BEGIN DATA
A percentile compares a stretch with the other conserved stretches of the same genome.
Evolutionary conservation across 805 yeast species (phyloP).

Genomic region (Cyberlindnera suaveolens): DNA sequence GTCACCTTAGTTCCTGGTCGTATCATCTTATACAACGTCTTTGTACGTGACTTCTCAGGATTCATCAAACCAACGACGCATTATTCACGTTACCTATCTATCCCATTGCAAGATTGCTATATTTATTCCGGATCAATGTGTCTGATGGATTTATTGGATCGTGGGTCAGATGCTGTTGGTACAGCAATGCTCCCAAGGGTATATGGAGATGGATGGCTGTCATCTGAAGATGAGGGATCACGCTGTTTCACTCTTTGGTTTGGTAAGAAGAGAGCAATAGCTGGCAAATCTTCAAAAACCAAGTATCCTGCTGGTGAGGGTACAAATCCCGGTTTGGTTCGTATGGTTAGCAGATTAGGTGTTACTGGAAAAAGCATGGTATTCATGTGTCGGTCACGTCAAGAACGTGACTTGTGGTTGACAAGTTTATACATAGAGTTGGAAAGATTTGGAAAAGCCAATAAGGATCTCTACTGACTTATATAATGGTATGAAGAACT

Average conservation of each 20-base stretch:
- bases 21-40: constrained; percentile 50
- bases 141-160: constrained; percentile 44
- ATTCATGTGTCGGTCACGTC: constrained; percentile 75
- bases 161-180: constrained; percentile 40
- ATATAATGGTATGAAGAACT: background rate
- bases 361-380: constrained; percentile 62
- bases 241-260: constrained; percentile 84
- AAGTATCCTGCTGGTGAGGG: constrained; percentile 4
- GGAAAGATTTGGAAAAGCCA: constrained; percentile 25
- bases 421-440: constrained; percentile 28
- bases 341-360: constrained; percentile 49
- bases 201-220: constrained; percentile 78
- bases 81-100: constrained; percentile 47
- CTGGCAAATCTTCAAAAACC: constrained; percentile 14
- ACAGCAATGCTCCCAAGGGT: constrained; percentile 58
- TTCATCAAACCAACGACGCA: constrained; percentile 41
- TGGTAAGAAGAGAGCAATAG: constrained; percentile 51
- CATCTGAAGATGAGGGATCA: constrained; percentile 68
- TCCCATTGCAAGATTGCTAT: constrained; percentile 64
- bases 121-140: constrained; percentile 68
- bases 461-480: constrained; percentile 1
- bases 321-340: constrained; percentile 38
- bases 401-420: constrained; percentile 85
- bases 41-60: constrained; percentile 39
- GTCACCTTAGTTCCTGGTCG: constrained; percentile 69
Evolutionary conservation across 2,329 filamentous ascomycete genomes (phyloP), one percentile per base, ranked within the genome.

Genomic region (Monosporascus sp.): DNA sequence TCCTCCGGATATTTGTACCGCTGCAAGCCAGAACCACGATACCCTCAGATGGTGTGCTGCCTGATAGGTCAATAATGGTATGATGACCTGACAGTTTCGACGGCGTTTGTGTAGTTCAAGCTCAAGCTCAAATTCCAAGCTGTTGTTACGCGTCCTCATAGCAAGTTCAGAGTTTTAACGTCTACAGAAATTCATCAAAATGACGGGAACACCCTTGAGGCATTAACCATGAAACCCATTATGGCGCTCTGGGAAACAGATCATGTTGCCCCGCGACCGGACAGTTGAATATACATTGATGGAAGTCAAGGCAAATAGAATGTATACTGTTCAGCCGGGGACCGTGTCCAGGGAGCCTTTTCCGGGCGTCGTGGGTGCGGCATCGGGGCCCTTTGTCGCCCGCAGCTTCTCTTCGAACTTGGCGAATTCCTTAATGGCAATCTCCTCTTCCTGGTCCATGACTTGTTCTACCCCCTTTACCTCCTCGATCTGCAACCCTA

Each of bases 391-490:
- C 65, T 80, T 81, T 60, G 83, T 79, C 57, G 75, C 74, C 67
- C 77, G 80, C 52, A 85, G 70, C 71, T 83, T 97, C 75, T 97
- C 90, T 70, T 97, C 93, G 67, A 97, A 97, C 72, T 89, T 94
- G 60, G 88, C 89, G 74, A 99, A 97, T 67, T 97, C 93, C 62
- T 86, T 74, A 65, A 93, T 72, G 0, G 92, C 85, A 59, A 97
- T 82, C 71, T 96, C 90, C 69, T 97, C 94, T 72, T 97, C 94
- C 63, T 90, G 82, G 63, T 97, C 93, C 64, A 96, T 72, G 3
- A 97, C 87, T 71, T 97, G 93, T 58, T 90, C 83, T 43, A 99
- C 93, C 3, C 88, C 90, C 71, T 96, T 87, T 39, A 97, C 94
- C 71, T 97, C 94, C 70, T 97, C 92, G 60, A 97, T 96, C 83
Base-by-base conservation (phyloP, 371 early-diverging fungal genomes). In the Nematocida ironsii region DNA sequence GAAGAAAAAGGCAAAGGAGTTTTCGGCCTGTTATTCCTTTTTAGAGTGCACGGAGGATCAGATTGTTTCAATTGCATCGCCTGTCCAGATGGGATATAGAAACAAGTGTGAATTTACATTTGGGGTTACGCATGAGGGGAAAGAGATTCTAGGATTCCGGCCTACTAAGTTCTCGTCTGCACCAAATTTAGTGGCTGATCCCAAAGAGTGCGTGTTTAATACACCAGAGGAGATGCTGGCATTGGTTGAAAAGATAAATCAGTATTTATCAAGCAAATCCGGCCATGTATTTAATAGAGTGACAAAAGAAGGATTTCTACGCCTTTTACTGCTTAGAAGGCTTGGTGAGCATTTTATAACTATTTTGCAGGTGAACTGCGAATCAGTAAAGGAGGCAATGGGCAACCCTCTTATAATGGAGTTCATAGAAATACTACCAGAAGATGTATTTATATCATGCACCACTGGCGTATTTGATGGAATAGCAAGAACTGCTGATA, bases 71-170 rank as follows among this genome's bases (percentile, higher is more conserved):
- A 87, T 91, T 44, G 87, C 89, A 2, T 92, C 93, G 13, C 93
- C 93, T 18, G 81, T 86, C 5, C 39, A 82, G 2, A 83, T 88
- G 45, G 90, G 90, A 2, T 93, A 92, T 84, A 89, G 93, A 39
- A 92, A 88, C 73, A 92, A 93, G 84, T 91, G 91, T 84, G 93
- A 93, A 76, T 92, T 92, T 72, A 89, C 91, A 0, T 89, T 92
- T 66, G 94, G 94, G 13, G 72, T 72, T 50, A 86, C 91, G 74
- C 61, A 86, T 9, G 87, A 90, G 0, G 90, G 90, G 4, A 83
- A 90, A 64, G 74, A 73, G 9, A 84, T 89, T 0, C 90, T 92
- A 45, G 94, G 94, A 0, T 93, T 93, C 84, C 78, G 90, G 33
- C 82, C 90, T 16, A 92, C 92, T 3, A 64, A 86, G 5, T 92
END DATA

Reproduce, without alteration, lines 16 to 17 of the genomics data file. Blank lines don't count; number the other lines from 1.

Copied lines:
- bases 201-220: constrained; percentile 78
- bases 81-100: constrained; percentile 47